GSA Annual Meeting in Seattle, Washington, USA - 2017

Paper No. 47-7
Presentation Time: 4:15 PM


VAREKAMP, Johan C. and CAMFIELD, Lauren M., Dept. of Earth & Environmental Sciences, Wesleyan University, 265 Church Street, Middletown, CT 06459,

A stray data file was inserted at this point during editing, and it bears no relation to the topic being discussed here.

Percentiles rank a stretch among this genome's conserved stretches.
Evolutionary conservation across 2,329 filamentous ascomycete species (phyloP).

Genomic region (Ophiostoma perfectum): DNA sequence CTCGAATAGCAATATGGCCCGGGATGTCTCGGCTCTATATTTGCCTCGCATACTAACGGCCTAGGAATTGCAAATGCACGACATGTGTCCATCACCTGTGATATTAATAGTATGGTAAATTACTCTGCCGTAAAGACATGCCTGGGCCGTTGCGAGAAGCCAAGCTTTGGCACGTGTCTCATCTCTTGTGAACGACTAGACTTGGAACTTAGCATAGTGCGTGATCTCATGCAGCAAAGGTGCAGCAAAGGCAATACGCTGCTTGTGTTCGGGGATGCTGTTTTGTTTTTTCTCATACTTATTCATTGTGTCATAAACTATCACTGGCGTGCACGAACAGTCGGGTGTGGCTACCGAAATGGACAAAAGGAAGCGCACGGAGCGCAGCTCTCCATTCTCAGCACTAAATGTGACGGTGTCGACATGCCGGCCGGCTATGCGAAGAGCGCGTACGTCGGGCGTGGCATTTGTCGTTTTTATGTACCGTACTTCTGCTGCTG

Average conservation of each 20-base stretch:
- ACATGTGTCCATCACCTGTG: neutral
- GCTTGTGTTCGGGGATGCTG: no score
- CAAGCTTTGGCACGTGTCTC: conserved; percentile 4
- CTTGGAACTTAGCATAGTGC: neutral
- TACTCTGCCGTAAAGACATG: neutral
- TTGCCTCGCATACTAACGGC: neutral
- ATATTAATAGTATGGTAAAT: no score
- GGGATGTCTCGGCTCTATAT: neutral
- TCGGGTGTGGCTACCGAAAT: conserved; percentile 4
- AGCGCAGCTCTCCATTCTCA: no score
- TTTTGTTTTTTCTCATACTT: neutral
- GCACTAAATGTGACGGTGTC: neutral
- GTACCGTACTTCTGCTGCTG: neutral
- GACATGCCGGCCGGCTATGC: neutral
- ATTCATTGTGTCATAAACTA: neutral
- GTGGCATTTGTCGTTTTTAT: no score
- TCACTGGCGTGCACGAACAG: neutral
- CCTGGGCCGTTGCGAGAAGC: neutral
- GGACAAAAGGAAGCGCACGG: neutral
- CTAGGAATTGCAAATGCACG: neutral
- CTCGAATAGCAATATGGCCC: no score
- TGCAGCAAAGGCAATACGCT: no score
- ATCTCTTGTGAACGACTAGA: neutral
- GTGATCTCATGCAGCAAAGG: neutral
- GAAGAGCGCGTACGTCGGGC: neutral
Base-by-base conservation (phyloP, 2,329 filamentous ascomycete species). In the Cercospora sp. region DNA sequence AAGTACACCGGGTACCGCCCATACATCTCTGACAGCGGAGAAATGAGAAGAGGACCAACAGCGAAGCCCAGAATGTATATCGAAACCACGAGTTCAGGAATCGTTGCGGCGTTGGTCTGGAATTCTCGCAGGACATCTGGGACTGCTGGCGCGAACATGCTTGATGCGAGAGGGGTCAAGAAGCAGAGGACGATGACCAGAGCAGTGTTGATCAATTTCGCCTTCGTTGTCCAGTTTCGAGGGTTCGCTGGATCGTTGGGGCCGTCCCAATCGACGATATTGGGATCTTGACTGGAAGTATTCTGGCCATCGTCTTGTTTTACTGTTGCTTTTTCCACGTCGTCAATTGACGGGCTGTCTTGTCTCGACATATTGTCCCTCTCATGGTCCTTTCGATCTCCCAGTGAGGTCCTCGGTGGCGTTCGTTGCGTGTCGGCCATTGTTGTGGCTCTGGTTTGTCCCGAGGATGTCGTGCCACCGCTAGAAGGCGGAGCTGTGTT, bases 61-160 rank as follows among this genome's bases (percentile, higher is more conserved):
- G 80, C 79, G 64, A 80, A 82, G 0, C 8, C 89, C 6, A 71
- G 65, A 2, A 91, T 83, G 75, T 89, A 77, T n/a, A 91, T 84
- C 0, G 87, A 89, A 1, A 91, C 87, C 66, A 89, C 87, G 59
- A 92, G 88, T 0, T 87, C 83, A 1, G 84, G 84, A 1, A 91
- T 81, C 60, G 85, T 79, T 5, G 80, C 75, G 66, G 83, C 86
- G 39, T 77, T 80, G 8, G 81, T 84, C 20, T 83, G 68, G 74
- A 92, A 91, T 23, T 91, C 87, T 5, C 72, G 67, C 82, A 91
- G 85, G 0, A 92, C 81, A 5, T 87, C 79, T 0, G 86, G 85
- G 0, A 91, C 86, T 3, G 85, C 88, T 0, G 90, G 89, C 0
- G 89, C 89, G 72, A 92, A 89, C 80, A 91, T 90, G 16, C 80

Many arc volcanoes emit more gas than can be accounted for by their erupted volumes (excess volatiles). Copahue is a 3 km high volcano in the Andes (37.5S, -71.5W), with Violent Strombolian eruptions in 2000 and late 2012. We have monitored the Cl discharge from Copahue’s hydrothermal system, which ranges from 250 – 1700 tonnes/month. The 2012 eruption produced basaltic andesite pumices, mixed with hydrothermal reservoir debris, and later denser scoria. The early deposits carry ‘plate-tephra’, with mm thick quenched rims and inflated core areas. These rocks have plagioclase, two pyroxenes, small olivine crystals and magnetite, with 60% glass in the pumices. Matrix glasses have at most 1165 ppm Cl, whereas melt inclusions range from 1100 to 1800 ppm Cl. We derived that the melt lost up to 500 ppm Cl during pre-eruptive degassing. Deposit isopachs, and eruption column height and duration suggest an erupted mass of 1012 grams, which with pre-eruptive degassing could generate ~ 300 tonnes Cl. Between 2000 and 2012, Copahue released ~ 160,000 tonnes Cl, suggesting a ratio of degassing magma over erupted magma of about 500. Copahue is only the tip of the gasberg! Crystal-melt thermometry and barometry suggest a crystallization temperature of 1080 oC and a depth range of 3-10 km, indicating a 12 km tall degassing magma column. Nuclides from the 238U decay chain (226Ra-222Rn-210Pb) show that almost all samples have 210Pb deficits, strongly indicating large scale gas-loss from the magma into the overlying hydrothermal system. The maximum degassing time is ~ 10 years, in agreement with the eruption interval. We calculated bubble rise rates using Stokes Law and the intensive parameters calculated from the rock phases. If we assume that the bubbles in the rim of the plate tephra originated when erupting magma encountered hydrothermal fluids (quenching the original magmatic bubble size), such bubbles (200-300 micrometer diameter) would rise only a few tens to 100 meters per decade, and can not maintain the large observed Cl flux. Presumably, the magma was convecting upwards as well. The Copahue hydrothermal system is made of up to 60% degassed magmatic water, with abundant magmatic S and Cl. Copahue has substantial excess volatiles, but the mechanisms of gas transfer from great depth to the surface are not yet clear.